Hello all! I’m back in Belfast, complete with reliable internet and the ability to blog when I choose! Big thanks to Heather for stepping in for me last week when technology failed me.
Today is the last week of our bird bead theme. What’s next, I hear you ask? Stringing materials! Cords, chains, fibres, wires…..I want to see it all! basic foundation of your designs. And if you find altered materials, then so much the better. Do you patina your own chain or wire? Do you dye your own ribbon? Do you spin your own fibres? We want to see! And if you have used these materials in your designs, we want to see them too! Leave your links in the comments below or post a link to FB.
But before I get ahead of myself, let’s turn back to our little bird beads, and say goodbye to them for now. I hope you’ve found a new bead or bead-maker or two to inspire you this month! I thought that this week, I would share some of my own personal favourites in the bead bird world, and show you how I have used them in my own designs.
First up, Leah Curtis of Beady Eyed Bunny. I know I will have shared her beads here before because – well, because I love them! She has a rustic, folk-art feel to her work which goes perfectly with my designs. Here are some of her bird beads:
…and how I have used some similar in this earring design. (Lampwork rings from Earthshine.) If you speak to Leah nicely, she may well make you your own birds in the colour(s) of your choice…..
Owls are such popular imagery these days, they seem to fall into a category of their own! I adore working with them, and possibly my very favourite owl bead artist of all time is Kylie Parry.
She is currently busy being Mummy to the very cutest little baby boy, so her shop updates are a little like gold-dust at the moment, but I believe if you ask her extra nicely and you aren’t in a rush, she is still taking on the odd custom order…..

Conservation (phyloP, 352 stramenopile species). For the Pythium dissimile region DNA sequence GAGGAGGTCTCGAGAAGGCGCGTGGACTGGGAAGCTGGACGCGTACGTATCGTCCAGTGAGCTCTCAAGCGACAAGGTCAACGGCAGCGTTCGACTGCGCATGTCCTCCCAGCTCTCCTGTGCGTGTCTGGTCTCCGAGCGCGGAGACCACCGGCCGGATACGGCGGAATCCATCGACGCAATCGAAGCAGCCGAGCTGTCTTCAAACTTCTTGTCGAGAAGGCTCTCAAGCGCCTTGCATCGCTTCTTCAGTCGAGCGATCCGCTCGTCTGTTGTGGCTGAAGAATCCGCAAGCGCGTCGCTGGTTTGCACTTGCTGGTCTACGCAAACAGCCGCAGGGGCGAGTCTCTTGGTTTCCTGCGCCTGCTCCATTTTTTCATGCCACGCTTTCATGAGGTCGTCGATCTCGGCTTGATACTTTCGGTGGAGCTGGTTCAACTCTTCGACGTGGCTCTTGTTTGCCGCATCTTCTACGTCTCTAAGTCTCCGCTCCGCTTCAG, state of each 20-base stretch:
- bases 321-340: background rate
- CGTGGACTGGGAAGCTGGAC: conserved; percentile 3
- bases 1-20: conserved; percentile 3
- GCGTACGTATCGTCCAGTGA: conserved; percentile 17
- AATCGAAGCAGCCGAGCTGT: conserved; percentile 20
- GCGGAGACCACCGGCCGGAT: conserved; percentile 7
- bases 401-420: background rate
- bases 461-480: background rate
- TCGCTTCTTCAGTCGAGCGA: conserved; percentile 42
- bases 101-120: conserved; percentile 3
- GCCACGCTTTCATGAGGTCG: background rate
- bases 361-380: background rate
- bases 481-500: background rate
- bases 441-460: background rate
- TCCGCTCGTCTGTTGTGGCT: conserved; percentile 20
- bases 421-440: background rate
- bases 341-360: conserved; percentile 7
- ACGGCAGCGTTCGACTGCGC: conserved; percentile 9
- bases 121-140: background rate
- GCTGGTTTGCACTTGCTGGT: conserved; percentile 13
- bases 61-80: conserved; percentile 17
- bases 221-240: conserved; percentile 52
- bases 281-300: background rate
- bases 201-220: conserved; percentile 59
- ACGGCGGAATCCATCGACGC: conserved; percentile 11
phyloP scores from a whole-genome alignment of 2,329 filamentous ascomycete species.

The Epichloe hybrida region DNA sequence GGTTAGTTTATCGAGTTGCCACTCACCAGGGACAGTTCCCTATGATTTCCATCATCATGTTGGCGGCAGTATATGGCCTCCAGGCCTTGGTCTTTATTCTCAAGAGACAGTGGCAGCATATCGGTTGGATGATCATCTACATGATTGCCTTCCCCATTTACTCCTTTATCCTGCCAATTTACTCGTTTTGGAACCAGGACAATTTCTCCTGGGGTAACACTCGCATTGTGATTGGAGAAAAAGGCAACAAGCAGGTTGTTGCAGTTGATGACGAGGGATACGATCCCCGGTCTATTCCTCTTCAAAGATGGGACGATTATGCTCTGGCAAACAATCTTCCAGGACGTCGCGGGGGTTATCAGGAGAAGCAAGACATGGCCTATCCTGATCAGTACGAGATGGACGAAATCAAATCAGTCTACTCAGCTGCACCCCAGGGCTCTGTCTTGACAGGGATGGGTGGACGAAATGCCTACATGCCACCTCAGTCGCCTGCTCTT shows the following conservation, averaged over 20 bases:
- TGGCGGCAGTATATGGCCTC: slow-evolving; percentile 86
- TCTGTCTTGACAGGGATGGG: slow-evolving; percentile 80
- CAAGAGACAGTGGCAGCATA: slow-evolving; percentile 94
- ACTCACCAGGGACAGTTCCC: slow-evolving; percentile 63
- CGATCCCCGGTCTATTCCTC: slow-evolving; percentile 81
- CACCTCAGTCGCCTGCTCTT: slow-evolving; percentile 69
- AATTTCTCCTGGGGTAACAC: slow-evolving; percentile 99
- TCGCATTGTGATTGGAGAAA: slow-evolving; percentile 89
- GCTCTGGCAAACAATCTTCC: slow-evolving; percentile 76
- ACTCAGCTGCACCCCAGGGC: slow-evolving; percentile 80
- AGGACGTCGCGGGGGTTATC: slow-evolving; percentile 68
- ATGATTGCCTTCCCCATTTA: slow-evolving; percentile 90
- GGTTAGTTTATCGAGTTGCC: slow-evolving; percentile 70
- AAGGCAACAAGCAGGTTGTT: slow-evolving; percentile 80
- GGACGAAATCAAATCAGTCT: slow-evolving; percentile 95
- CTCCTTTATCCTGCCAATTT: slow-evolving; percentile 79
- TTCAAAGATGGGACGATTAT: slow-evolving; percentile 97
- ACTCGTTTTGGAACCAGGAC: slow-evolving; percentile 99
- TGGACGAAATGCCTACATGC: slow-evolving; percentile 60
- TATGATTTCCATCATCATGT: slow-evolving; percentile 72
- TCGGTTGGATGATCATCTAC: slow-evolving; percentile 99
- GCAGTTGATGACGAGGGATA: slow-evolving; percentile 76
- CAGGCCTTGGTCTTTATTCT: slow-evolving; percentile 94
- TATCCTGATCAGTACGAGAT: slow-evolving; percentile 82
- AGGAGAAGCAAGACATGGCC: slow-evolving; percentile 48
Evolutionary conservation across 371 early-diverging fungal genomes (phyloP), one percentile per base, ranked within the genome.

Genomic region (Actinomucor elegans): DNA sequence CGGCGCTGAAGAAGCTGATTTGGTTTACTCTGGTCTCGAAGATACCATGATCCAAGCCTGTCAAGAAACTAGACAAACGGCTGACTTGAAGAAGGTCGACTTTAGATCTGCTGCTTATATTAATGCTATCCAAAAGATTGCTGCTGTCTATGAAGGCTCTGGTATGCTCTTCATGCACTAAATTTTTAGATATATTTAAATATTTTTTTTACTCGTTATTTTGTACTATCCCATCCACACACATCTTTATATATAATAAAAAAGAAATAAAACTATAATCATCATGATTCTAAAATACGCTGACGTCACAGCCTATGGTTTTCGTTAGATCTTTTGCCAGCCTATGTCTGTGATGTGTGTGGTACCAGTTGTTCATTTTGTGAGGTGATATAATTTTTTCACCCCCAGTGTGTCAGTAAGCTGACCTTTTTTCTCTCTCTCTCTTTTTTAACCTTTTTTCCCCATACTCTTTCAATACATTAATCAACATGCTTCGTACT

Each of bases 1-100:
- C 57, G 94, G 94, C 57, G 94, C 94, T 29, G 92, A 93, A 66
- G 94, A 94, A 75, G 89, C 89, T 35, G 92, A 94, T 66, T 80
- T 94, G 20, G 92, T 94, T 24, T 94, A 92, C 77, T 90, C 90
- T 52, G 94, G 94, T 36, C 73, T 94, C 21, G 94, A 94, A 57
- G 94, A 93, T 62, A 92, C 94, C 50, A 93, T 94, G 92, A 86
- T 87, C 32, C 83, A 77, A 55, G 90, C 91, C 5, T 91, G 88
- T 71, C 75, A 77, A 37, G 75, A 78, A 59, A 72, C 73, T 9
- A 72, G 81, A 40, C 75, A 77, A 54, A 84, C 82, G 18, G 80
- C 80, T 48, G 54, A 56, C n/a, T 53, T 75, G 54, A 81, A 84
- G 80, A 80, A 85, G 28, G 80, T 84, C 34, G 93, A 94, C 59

Here are a couple of my designs featuring Kylie’s owls:
Hoot! (sold) (lampwork ring from Earthshine)
Another ceramicist whose bird beads I love to work with is Caroline Dewison of Blueberri Beads. She makes the cutest birds in all different sizes and glazes, but beware – they don’t hang around for long in her etsy shop! Again, if you smile very nicely, Caroline may well make you your very own custom birds. Here are some in a delightful spring colour combo – aren’t they just gorgeous?
And here’s one of my many, many bracelets featuring one of her sweet tweets:
And now for the BeadBlogger Links. See you next week with some artisan stringing materials!
Have you always wanted to try Kumihimo? Try out guest blogger Ema Kilroy’s handy tutorial for combining Kumihimo and art beads!
Stamping on metal, Andrew created a series of pendants that have a positive message with the newsprint letter set from ImpressArt.
Truth be told, the set wasn’t inspired by Downton Abbey. The earrings were inspired by a moonstone ring for which Eileen couldn’t find matching earrings. The bracelet was a recycling project of a filigree link removed to tighten a belt. But don’t they look quite Edwardian?
Yes, you too can learn to solder and make gorgeous jewelry using techniques traditionally used to make stained glass. Charlene reviews a book that shows you how.
Jean reviews the fascinating jewelry design book, Soutache & Bead Embroidery by Amee K. Sweet-McNamara
Cyndi shares part one of her tutorial on how she integrated soutache braid into her bead embroidery.
There is a truly exciting way to create a scarf that does not require you using knitting or crochet needles. Take a peak at what you can make with water soluble stabiliser.
Tammy takes a look at a relatively new book from Running Press that has some adorable baby and young children’s projects.
Rebecca is a Scottish jewellery designer, currently living in Belfast, Northern Ireland. You can read more about her and her work at her blog, songbeads.blogspot.com and see more of her jewellery at songbead.etsy.com. She also has a supplies shop at thecuriousbeadshop.etsy.com.